AutoProctor, however, doesn’t just put time limits on the test. It also monitors students’ activity through their cameras and microphones.

“It does monitor the camera, but not constantly. Only if […] it can’t see your eyes, like if you’re looking to the side or looking down, it’ll just take a picture,” said Bell. “Or, if there’s noise, like talking or something, it records an audio snippet. So if you were getting help from somebody, I guess, on the side [it would catch it].”

With this sort of program which monitors students, adding stress to test-takers can be an issue. A 2019 study conducted by experts at Metropolitan State University and the University of Minnesota found that anxiety was a major factor in students’ performance on tests. Students subjected to proctoring software experienced far more anxiety, and thus performed worse than a control group that took the same test without digital surveillance.

“ I could see how it could add a little bit of stress, but, you know, I’m watching them when they’re taking a normal test. So I feel like it’s similar,” Bell said. “But I haven’t gotten any bad feedback about it, at least.”

Chamblee students have also expressed concerns about the potential of AutoProctor reporting false positive results. For Bell, however, it hasn’t been a big issue.

“I have had to talk to a couple students at some point. And usually we just talk about, you know, sometimes it’s an honest mistake,” she said. “Anything I’ve seen in the test is usually like, you can hear somebody’s fan really loud. And that will trigger the microphone […] But I haven’t had any issues after I followed up with anybody, which has been good.”

Chamblee students have expressed varying levels of concern with the surveillance system.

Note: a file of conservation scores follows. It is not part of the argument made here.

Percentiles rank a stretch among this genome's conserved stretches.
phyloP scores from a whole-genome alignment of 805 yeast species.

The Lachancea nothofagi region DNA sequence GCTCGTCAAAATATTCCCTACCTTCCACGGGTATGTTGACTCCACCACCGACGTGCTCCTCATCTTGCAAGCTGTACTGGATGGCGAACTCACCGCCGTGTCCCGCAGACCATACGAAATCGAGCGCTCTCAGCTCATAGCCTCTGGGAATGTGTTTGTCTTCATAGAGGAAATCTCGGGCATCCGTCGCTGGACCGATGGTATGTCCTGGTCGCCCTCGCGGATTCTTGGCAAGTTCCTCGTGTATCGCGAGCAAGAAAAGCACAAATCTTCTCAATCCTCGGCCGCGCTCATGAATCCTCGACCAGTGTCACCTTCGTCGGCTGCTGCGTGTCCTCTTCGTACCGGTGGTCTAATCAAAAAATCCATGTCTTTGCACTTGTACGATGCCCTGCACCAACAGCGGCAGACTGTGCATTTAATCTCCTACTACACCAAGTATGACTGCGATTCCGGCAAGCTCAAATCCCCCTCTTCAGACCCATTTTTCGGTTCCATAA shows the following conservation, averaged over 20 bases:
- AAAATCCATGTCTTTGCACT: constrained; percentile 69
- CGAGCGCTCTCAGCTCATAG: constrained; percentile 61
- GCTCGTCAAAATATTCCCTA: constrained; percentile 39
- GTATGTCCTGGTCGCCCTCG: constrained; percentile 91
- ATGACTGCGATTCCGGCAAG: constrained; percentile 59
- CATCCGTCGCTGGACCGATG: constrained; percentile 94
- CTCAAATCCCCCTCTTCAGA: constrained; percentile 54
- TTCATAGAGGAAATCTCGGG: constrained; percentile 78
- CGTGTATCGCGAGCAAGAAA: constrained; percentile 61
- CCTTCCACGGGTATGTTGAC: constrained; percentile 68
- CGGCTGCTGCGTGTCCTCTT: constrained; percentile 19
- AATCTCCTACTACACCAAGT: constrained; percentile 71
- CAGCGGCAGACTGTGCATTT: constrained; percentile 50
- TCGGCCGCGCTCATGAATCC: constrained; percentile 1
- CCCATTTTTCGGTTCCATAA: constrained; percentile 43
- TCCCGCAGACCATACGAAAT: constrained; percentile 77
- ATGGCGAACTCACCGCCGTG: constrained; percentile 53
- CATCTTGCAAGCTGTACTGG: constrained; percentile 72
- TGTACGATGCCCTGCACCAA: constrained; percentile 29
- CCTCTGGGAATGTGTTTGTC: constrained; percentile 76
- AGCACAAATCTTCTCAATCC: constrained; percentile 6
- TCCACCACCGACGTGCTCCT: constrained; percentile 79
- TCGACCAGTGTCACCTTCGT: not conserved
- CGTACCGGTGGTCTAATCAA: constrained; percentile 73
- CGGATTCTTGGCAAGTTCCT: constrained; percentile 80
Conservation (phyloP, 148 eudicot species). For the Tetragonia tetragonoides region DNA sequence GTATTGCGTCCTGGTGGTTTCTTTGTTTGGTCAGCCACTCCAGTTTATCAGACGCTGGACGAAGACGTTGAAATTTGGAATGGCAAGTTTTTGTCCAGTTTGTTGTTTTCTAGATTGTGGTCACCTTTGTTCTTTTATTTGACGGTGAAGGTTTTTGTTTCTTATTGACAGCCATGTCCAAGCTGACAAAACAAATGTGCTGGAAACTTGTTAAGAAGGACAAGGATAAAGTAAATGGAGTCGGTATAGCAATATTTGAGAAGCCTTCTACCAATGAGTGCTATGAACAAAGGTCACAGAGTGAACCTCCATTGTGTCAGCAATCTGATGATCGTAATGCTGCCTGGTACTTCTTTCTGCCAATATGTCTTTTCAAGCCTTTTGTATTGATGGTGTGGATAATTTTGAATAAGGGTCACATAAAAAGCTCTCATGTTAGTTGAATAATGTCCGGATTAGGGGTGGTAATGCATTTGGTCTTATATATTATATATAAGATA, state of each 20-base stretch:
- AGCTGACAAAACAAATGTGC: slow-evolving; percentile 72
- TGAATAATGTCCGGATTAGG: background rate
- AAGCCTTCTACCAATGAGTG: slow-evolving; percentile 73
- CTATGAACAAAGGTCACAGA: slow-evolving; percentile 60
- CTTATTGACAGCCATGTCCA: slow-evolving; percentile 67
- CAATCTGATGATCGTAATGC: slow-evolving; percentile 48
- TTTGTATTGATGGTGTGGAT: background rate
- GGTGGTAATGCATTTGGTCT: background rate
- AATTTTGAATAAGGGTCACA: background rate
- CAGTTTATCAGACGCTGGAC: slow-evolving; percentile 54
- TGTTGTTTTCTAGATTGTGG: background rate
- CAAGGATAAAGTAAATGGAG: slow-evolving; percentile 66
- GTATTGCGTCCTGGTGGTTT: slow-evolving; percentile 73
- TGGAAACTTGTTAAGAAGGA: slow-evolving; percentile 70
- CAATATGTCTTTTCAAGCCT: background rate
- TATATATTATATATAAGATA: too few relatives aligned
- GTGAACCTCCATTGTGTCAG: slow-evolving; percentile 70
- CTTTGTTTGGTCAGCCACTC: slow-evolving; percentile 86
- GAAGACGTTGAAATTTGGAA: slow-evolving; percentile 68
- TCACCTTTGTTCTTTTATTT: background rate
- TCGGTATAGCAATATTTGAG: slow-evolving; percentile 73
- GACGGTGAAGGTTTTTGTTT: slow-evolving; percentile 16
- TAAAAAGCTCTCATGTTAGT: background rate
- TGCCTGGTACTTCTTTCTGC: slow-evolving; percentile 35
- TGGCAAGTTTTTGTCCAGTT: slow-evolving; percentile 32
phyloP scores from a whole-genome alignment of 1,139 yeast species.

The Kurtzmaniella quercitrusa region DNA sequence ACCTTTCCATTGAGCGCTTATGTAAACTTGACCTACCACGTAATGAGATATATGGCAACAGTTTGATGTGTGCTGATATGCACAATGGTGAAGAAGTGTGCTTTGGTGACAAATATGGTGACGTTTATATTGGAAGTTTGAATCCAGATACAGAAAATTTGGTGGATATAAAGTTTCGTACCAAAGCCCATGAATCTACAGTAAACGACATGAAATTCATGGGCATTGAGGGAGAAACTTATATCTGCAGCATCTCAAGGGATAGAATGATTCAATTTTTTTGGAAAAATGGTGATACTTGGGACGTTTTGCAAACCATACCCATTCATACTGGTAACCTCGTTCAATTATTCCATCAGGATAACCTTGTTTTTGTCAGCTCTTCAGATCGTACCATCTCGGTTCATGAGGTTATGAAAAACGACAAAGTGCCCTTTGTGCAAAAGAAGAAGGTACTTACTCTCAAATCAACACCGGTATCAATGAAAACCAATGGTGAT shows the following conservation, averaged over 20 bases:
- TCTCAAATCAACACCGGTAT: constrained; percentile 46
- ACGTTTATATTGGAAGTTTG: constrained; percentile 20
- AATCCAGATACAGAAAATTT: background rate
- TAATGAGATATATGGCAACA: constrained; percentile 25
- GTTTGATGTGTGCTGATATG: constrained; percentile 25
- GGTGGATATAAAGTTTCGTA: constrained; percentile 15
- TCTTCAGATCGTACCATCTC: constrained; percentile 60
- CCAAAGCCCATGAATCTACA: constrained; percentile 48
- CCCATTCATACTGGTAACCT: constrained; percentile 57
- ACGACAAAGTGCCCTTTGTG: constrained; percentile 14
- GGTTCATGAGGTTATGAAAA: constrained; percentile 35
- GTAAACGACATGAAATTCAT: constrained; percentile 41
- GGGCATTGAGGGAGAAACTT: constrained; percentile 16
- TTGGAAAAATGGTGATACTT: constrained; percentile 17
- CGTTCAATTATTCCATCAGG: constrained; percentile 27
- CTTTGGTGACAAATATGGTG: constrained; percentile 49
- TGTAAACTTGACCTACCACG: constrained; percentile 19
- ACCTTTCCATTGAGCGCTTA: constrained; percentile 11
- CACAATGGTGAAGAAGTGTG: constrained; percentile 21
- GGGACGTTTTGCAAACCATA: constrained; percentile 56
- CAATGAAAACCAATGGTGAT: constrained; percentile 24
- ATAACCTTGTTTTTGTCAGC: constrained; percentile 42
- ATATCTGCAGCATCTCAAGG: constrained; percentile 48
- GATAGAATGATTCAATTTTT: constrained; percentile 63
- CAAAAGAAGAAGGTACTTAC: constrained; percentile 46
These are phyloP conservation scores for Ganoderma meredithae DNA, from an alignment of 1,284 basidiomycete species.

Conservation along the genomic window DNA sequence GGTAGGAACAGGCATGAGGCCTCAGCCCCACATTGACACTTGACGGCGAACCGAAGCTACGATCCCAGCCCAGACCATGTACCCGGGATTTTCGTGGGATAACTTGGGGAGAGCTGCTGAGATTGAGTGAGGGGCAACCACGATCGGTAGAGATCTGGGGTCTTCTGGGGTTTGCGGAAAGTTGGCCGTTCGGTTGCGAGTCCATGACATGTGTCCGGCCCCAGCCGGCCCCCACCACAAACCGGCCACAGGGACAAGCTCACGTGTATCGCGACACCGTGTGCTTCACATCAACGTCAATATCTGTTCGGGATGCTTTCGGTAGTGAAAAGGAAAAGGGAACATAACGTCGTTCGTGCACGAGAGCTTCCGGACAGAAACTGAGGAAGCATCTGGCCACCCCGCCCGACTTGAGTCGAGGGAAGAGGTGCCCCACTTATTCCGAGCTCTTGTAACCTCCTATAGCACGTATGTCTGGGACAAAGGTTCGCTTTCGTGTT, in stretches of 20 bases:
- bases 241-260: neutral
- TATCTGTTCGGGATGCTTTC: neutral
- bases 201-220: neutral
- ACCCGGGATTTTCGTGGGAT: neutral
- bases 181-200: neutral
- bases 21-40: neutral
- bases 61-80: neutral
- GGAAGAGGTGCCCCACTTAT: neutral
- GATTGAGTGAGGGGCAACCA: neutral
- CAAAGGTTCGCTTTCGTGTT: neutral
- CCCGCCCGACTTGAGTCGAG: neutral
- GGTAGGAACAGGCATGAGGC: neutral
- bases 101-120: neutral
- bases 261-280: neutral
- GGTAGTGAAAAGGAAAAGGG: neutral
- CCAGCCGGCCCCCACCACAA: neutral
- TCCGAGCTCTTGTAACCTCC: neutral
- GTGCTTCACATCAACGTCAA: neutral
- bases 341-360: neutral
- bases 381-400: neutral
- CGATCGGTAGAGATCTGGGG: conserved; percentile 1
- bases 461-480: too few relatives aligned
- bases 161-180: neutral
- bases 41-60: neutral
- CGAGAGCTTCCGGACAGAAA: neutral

“It kind of makes me stressed about making sure I’m looking at the screen all the time,”  said Carly Aitken, a junior in Bell’s AP art history class. “But other than that, I think it actually makes me more focused.”

Aitken has experienced a false positive, although it did not end up affecting the outcome of her test.

“[AutoProctor] recorded one of my entire tests, the audio, because it was raining outside,” said Aitken. “So that was interesting.”

Carson Ankeny, a senior, talked about how the software has changed his test-taking.

“I know that one thing that I’ve noticed with the software specifically is that I sort of have the habit of sometimes humming to myself or saying my answers out loud, and rationalizing it,” said Ankeny. “And I know, on her tests, I don’t do any of that, because I’m too afraid of my mic picking it up. So I’m just like, ‘alright, I’m not gonna really make any noise at all.’ Because even though it’s totally reasonable to be making those sorts of noises, or whatever, I’m still afraid.”

However, he said he sees the necessity in the presence of surveillance software.

“I’m mostly just okay with the software, honestly. I know, there’s a lot of people who are probably like, ‘It’s really uncomfortable.’ You sort of just have to be able to understand that, since we’re all online now, it’s a very different environment than if we were in person,” he said. “And, you know, sometimes these sorts of things are the stuff that we have to deal with in order to make sure that people are still learning, people are still being ethical, when they’re taking their exams, making sure that they’re handling all of that properly.”

Lirina Curi, a sophomore, expressed concerns with multiple aspects of the program. 

“It does kind of stress me out because while I’m also thinking of the test, I’m also thinking not to make a noise or say anything,” she said. “So like I’m not completely devoted to the test, rather […] the aspect of not making a sound or not moving.”

In addition to concerns about added stress, Curi talked about how the use of a microphone and webcam for surveillance could be problematic.

“I live with a lot of people. So sometimes people just come in and out of the room I’m in and that will count it as [suspicious],” she said. “So if they’re saying something that I don’t really need my teacher to know about, then it’s kinda hard to explain to the teacher afterwards.”

Aitken voiced a similar sentiment.

“I know, someone in my class, their sister came into the room while they’re taking the test and started talking. And that could be a bit [concerning] if someone walks in on you,” she said. “But other than that, I think that since I know that I’m being recorded, it’s okay.”

While the upside of digital proctoring is obvious, the drawbacks depend on each individual student’s situation. And as more and more tests move from paper to computer screens, teachers will need to decide whether the advantages of using the software is worth it.